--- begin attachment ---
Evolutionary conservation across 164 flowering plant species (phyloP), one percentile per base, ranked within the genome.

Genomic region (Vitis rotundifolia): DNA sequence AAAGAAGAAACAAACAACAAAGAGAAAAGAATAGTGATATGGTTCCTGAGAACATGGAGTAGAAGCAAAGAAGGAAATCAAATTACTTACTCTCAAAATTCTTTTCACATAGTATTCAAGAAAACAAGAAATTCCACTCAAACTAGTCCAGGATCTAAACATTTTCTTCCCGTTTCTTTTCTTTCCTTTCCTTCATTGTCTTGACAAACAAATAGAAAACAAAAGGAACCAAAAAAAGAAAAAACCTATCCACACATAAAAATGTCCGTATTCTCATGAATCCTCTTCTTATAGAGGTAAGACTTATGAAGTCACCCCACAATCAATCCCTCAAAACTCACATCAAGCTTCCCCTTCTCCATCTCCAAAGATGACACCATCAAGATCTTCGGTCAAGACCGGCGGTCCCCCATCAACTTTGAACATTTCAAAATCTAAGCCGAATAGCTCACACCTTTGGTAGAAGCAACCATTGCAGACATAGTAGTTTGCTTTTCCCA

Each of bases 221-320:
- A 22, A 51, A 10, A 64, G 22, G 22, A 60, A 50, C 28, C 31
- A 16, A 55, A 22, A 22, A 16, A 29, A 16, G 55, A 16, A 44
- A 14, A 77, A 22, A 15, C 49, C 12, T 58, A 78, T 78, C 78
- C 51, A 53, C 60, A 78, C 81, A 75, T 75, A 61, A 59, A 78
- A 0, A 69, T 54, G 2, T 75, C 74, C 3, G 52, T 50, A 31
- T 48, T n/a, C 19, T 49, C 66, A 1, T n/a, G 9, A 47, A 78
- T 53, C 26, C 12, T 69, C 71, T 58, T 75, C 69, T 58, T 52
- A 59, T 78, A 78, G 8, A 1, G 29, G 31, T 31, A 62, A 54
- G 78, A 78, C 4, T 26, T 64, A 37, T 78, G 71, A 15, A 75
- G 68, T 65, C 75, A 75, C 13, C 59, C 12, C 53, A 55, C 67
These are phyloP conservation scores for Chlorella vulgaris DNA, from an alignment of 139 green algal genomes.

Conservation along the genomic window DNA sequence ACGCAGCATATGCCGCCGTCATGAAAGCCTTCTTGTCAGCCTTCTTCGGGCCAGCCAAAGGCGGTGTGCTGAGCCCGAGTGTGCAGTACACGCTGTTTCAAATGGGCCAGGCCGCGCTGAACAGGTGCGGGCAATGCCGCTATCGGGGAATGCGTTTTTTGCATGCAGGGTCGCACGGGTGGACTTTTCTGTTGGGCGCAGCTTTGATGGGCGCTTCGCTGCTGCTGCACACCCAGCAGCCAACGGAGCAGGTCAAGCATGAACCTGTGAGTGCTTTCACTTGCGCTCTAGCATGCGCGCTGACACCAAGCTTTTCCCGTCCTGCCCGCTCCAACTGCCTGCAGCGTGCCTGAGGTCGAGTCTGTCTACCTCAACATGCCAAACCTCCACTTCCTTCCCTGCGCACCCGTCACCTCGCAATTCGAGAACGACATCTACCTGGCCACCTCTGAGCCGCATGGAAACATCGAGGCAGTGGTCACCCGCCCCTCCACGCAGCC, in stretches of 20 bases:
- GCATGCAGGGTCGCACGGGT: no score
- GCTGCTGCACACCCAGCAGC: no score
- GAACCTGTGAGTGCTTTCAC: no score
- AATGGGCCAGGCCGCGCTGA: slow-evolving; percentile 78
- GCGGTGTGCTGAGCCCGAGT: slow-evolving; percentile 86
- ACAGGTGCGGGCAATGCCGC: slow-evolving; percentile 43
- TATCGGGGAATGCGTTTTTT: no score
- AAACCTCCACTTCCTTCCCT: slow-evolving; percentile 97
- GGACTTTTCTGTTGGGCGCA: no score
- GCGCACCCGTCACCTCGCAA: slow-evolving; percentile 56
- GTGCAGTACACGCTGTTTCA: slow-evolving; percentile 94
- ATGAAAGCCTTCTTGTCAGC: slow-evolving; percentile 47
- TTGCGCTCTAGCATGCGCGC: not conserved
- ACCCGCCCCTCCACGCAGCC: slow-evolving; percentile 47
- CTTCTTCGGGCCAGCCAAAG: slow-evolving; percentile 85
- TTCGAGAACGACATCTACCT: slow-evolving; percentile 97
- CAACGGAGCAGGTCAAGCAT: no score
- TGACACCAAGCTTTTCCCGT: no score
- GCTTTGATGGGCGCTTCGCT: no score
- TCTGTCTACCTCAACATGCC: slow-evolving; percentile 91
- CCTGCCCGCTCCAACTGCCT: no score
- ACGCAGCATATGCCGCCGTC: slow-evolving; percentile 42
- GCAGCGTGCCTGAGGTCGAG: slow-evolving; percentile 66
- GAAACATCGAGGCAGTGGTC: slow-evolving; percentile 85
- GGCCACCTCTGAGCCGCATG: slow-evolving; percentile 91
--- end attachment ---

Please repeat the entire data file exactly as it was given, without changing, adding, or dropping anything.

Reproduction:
Evolutionary conservation across 164 flowering plant species (phyloP), one percentile per base, ranked within the genome.

Genomic region (Vitis rotundifolia): DNA sequence AAAGAAGAAACAAACAACAAAGAGAAAAGAATAGTGATATGGTTCCTGAGAACATGGAGTAGAAGCAAAGAAGGAAATCAAATTACTTACTCTCAAAATTCTTTTCACATAGTATTCAAGAAAACAAGAAATTCCACTCAAACTAGTCCAGGATCTAAACATTTTCTTCCCGTTTCTTTTCTTTCCTTTCCTTCATTGTCTTGACAAACAAATAGAAAACAAAAGGAACCAAAAAAAGAAAAAACCTATCCACACATAAAAATGTCCGTATTCTCATGAATCCTCTTCTTATAGAGGTAAGACTTATGAAGTCACCCCACAATCAATCCCTCAAAACTCACATCAAGCTTCCCCTTCTCCATCTCCAAAGATGACACCATCAAGATCTTCGGTCAAGACCGGCGGTCCCCCATCAACTTTGAACATTTCAAAATCTAAGCCGAATAGCTCACACCTTTGGTAGAAGCAACCATTGCAGACATAGTAGTTTGCTTTTCCCA

Each of bases 221-320:
- A 22, A 51, A 10, A 64, G 22, G 22, A 60, A 50, C 28, C 31
- A 16, A 55, A 22, A 22, A 16, A 29, A 16, G 55, A 16, A 44
- A 14, A 77, A 22, A 15, C 49, C 12, T 58, A 78, T 78, C 78
- C 51, A 53, C 60, A 78, C 81, A 75, T 75, A 61, A 59, A 78
- A 0, A 69, T 54, G 2, T 75, C 74, C 3, G 52, T 50, A 31
- T 48, T n/a, C 19, T 49, C 66, A 1, T n/a, G 9, A 47, A 78
- T 53, C 26, C 12, T 69, C 71, T 58, T 75, C 69, T 58, T 52
- A 59, T 78, A 78, G 8, A 1, G 29, G 31, T 31, A 62, A 54
- G 78, A 78, C 4, T 26, T 64, A 37, T 78, G 71, A 15, A 75
- G 68, T 65, C 75, A 75, C 13, C 59, C 12, C 53, A 55, C 67
These are phyloP conservation scores for Chlorella vulgaris DNA, from an alignment of 139 green algal genomes.

Conservation along the genomic window DNA sequence ACGCAGCATATGCCGCCGTCATGAAAGCCTTCTTGTCAGCCTTCTTCGGGCCAGCCAAAGGCGGTGTGCTGAGCCCGAGTGTGCAGTACACGCTGTTTCAAATGGGCCAGGCCGCGCTGAACAGGTGCGGGCAATGCCGCTATCGGGGAATGCGTTTTTTGCATGCAGGGTCGCACGGGTGGACTTTTCTGTTGGGCGCAGCTTTGATGGGCGCTTCGCTGCTGCTGCACACCCAGCAGCCAACGGAGCAGGTCAAGCATGAACCTGTGAGTGCTTTCACTTGCGCTCTAGCATGCGCGCTGACACCAAGCTTTTCCCGTCCTGCCCGCTCCAACTGCCTGCAGCGTGCCTGAGGTCGAGTCTGTCTACCTCAACATGCCAAACCTCCACTTCCTTCCCTGCGCACCCGTCACCTCGCAATTCGAGAACGACATCTACCTGGCCACCTCTGAGCCGCATGGAAACATCGAGGCAGTGGTCACCCGCCCCTCCACGCAGCC, in stretches of 20 bases:
- GCATGCAGGGTCGCACGGGT: no score
- GCTGCTGCACACCCAGCAGC: no score
- GAACCTGTGAGTGCTTTCAC: no score
- AATGGGCCAGGCCGCGCTGA: slow-evolving; percentile 78
- GCGGTGTGCTGAGCCCGAGT: slow-evolving; percentile 86
- ACAGGTGCGGGCAATGCCGC: slow-evolving; percentile 43
- TATCGGGGAATGCGTTTTTT: no score
- AAACCTCCACTTCCTTCCCT: slow-evolving; percentile 97
- GGACTTTTCTGTTGGGCGCA: no score
- GCGCACCCGTCACCTCGCAA: slow-evolving; percentile 56
- GTGCAGTACACGCTGTTTCA: slow-evolving; percentile 94
- ATGAAAGCCTTCTTGTCAGC: slow-evolving; percentile 47
- TTGCGCTCTAGCATGCGCGC: not conserved
- ACCCGCCCCTCCACGCAGCC: slow-evolving; percentile 47
- CTTCTTCGGGCCAGCCAAAG: slow-evolving; percentile 85
- TTCGAGAACGACATCTACCT: slow-evolving; percentile 97
- CAACGGAGCAGGTCAAGCAT: no score
- TGACACCAAGCTTTTCCCGT: no score
- GCTTTGATGGGCGCTTCGCT: no score
- TCTGTCTACCTCAACATGCC: slow-evolving; percentile 91
- CCTGCCCGCTCCAACTGCCT: no score
- ACGCAGCATATGCCGCCGTC: slow-evolving; percentile 42
- GCAGCGTGCCTGAGGTCGAG: slow-evolving; percentile 66
- GAAACATCGAGGCAGTGGTC: slow-evolving; percentile 85
- GGCCACCTCTGAGCCGCATG: slow-evolving; percentile 91